Dec, 2012
Safety at Any Price: Assessing the Impact of Homeland Security Spending in U.S. Cities
United States. Congress. Senate
Coburn, Tom A.
"American cities have long been symbols of strength, freedom, progress and ingenuity, representing some of the best our nation has to offer. The threat of an urban terror attack, however, has made many feel less safe than they used to. While most of our cities have never been struck from the weapons of terrorists, we know the possibility is a real one. In 1995, the bombing of the Alfred P. Murrah Federal Building in Oklahoma City, Oklahoma, which killed 168 people and injured more than 800, showed our nation the horrors of a terror attack in a major city. In the years that followed, attempted terrorist attacks like at the Seattle millennial celebration in 1999 were thankfully disrupted by law enforcement authorities. Of course, everything changed when New York City and Washington, D.C. were attacked in 2001. Americans understood that an organized enemy was plotting and attempting spectacular terrorist attacks in American cities. For the past ten years, Americans have struggled to know just how to respond--including our leaders and elected officials. Sensing that many major cities were not fully prepared for another September 11th style attack, Congress gathered more than 20 agencies into a new Department of Homeland Security (DHS). DHS was tasked with managing several grant programs, including the Urban Area Security Initiative (UASI). UASI was one of several new federal programs aimed at ramping up preparedness and closing security gaps in major cities that were most at-risk. […] This report examines the UASI grant program, including a detailed review of 15 cities that have received funding through the program. It is intended to assess whether spending on DHS antiterrorism grants like UASI have made us safer, and whether the taxpayer dollars that have been spent on these programs have yielded an adequate return on investment in terms of improved security."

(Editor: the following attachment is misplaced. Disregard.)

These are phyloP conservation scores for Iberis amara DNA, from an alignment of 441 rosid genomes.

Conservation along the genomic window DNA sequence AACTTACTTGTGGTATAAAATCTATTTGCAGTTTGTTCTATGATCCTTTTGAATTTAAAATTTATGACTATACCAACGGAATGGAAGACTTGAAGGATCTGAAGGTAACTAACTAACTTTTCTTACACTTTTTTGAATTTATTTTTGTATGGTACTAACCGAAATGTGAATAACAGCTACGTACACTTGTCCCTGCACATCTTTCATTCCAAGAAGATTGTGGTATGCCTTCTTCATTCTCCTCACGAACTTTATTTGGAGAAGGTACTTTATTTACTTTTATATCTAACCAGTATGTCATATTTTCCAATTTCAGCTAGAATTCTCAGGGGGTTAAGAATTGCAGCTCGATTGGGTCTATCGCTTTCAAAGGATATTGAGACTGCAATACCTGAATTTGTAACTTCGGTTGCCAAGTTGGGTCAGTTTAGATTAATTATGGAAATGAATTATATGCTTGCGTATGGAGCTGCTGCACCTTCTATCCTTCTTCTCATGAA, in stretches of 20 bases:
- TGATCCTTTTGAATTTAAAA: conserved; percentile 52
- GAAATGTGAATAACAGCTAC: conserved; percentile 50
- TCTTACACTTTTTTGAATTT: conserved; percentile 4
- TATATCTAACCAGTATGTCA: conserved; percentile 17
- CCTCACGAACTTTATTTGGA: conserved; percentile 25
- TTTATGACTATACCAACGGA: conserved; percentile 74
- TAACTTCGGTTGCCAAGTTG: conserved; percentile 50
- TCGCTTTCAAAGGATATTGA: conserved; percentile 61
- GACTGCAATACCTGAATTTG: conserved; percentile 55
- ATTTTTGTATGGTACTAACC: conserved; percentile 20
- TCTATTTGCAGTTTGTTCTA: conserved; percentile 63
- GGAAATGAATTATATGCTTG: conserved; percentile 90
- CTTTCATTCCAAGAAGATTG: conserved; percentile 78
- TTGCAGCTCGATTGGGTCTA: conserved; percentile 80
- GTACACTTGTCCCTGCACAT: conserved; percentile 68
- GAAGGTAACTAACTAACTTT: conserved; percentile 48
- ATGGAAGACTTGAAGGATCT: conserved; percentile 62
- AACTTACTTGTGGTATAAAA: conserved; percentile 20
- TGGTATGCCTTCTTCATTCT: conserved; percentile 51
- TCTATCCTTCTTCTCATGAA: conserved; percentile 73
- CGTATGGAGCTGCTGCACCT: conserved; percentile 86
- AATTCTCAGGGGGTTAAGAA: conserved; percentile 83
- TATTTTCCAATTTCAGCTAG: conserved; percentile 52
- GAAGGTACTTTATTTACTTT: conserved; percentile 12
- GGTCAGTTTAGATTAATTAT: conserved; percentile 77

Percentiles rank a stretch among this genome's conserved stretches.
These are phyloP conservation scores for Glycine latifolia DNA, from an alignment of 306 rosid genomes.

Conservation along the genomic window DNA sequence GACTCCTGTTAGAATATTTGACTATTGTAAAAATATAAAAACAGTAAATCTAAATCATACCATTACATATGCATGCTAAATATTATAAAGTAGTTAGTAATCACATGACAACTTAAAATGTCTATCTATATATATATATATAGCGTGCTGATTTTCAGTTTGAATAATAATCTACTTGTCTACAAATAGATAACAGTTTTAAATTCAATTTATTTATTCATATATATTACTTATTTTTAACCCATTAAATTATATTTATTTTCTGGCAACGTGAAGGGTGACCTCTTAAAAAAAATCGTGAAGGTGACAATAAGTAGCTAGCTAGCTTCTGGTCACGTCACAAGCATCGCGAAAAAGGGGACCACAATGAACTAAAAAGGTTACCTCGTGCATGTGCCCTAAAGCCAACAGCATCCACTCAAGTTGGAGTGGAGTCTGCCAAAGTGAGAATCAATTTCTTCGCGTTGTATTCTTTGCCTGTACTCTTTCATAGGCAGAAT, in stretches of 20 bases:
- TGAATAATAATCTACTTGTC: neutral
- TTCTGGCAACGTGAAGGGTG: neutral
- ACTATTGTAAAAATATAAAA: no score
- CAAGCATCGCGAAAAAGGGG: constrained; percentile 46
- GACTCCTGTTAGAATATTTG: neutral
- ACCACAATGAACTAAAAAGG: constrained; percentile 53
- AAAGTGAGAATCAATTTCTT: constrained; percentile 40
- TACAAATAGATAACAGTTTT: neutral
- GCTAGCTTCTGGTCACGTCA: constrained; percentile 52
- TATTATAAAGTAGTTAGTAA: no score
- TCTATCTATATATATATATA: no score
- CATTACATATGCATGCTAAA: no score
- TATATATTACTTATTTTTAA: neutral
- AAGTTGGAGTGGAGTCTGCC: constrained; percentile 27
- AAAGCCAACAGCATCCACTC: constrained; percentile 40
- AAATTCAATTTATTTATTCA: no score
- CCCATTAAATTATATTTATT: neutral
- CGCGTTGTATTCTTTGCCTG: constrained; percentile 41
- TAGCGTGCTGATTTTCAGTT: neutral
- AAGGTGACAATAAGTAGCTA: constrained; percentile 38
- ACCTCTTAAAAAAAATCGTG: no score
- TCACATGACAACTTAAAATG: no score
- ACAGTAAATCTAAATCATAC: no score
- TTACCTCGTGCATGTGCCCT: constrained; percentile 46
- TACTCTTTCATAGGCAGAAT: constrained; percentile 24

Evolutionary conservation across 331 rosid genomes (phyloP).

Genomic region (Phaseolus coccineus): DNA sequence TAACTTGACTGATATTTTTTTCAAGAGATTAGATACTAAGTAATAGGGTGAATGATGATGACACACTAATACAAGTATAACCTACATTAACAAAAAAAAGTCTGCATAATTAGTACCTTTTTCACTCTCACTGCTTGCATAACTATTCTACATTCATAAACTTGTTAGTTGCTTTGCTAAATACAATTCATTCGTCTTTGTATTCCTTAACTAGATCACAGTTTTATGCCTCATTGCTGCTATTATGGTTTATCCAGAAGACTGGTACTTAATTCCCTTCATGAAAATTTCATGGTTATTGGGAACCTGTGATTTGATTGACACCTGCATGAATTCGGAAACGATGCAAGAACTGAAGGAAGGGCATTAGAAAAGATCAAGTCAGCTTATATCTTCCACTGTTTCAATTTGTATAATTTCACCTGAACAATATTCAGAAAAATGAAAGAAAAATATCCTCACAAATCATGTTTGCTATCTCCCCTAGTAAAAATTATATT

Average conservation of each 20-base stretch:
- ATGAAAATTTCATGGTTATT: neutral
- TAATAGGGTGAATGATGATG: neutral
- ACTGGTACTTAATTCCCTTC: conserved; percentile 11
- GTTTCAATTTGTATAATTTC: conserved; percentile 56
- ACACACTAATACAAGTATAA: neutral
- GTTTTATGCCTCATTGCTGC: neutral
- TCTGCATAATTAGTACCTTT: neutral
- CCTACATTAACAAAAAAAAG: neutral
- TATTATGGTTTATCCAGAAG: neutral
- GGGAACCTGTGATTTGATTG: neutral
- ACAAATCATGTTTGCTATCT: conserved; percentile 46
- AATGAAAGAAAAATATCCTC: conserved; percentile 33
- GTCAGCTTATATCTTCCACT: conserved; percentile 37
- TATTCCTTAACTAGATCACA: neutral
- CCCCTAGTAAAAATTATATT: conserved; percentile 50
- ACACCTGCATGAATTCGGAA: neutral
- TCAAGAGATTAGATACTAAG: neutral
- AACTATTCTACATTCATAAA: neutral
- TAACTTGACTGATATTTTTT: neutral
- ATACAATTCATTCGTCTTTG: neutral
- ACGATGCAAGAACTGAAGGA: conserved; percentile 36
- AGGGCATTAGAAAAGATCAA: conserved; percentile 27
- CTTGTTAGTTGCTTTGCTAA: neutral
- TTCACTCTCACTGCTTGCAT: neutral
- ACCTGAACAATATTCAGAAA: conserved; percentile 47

Details
  • URL
  • Author
    Coburn, Tom A.
  • Publisher
    United States. Congress. Senate
  • Date
    Dec, 2012
  • Copyright
    Public Domain
  • Retrieved From
    Senator To, Coburn: /coburn.senate.gov/public/
  • Format
    pdf
  • Media Type
    application/pdf
  • Subjects
    Terrorism and threats
    Emergency management
    Politics and government
  • Resource Groups
    Data and statistics
    Critical Releases

Citing HSDL Resources

Documents from the HSDL collection cannot automatically be added to citation managers (e.g. Refworks, Endnotes, etc). This HSDL abstract page contains some of the pieces you may need when citing a resource, such as the author, publisher and date information. We highly recommend you always refer to the resource itself as the most accurate source of information when citing. Here are some sources that can help with formatting citations (particularly for government documents).

Worldcat: http://www.worldcat.org/

Indiana University Guide: Citing U.S. Government Publications: http://libraries.iub.edu/guide-citing-us-government-publications
Clear examples for citing specific types of government publications in a variety of formats. It does not address citing according to specific style guides.

Naval Postgraduate School: Dudley Knox Library. Citing Styles: http://libguides.nps.edu/citation
Specific examples for citing government publications according to APA and Chicago style guides. Click on the link for your preferred style then navigate to the specific type of government publication.

Scroll to Top